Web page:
So as you can imagine, with the mass slaughter, desolation and persecution of that period, it must have seemed like an apocalypse for the Jews and Christians of the time. Their world as they knew it was over. The Temple and Jerusalem were devastated; they had to flee as refugees to safer places.

That is why the Gospel of Mark has a somewhat apocalyptic tone to it. Even Jesus is left on the cross, asking aloud why God had forsaken him.

The writer of Mark records Jesus as saying:

13:14-15 “When you see the appalling abomination set up where it ought not to be (let the reader understand), then those in Judaea must escape to the mountains; if a man is on the housetop, he must not come down or go inside to collect anything from his house...”

“Let the reader understand” sounds rather cryptic, like code language. But if we understand that this Gospel was written in Greek for Gentile converts in Rome – and the Romans were still very much in Israel/Palestine at the time, we can understand why Mark was circumspect in not naming the place where the atrocities were being committed.

In contrast, the Gospel of Luke was written around AD63-68, in a more Hellenistic environment, perhaps in Antioch or Asia Minor, probably further away from the action. It is thus able to be more explicit and elaborates a little on Mark, from which it draws upon.

Luke 21: 20: “When you see Jerusalem surrounded by armies, then you must realise that it will soon be laid desolate. Then those in Judaea must escape to the mountains, those inside the city must leave it, and those in country districts must not take refuge in it.”

Here, clearly, we can see Luke has Jesus referring to the imminent destruction of the Temple and the horrors in Jerusalem, perhaps ongoing at the time of writing.

Understandably, many Christians of the time were left thinking that the second coming of Jesus was at hand (and for the Jews, many were led into thinking the Messiah was coming). Indeed, even the writer of the Gospel of Mark may have believed the time of Jesus’ second coming was close.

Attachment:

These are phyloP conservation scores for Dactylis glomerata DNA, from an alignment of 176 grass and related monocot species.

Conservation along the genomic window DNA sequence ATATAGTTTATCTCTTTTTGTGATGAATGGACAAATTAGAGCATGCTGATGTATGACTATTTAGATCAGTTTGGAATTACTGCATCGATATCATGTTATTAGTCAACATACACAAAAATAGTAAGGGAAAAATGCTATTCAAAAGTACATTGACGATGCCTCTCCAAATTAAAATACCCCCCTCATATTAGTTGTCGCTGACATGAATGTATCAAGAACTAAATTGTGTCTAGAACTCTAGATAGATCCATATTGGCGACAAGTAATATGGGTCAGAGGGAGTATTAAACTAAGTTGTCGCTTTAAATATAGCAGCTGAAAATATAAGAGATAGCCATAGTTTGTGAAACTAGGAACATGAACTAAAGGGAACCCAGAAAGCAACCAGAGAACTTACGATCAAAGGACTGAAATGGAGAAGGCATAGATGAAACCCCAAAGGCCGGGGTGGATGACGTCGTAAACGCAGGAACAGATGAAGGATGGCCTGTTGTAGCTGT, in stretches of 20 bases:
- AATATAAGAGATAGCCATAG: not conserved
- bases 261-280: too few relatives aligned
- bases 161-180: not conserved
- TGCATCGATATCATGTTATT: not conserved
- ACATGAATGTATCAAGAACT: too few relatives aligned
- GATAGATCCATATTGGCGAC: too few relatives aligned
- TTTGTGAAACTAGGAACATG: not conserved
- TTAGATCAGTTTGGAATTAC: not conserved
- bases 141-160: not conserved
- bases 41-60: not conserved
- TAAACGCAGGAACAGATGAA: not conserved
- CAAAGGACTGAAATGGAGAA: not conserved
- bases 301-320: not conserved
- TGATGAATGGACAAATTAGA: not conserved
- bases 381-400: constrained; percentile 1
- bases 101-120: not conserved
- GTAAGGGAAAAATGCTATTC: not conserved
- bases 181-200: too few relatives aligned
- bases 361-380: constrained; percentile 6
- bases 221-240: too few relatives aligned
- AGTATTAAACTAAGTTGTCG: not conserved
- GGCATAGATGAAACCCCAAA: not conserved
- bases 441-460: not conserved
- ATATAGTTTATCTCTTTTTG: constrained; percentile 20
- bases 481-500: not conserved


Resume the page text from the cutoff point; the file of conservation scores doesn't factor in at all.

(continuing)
But the writer was also able to make a careful distinction to separate the two events (the destruction of the Temple and the second coming of Jesus) — and he did concede that no one knew when Jesus would return except the Father.
Why is this important? Because it enables us to rethink the second coming of Jesus, which in popular contemporary Christian thinking is often associated with a great war and the destruction of the world.

This kind of thinking reduces us to a helpless, passive state: if the world is going to end with war and destruction, why bother doing anything to change the world?

But this vision of a world ridden with war and conflict goes sharply against the vision of God for his kingdom, which is one based on justice and non-violence, characterised by love and compassion.

Jesus wanted the kingdom of God to grow from a seed into a large tree providing shade to all the creatures of the world — a world recreated by the power of the Spirit.

So when Jesus comes, would he bring war and destruction — or would he want to come to a transfigured world where justice and love flower?

That’s something to ponder over — for our response will very much shape how we respond to unfolding crises, manufactured or otherwise.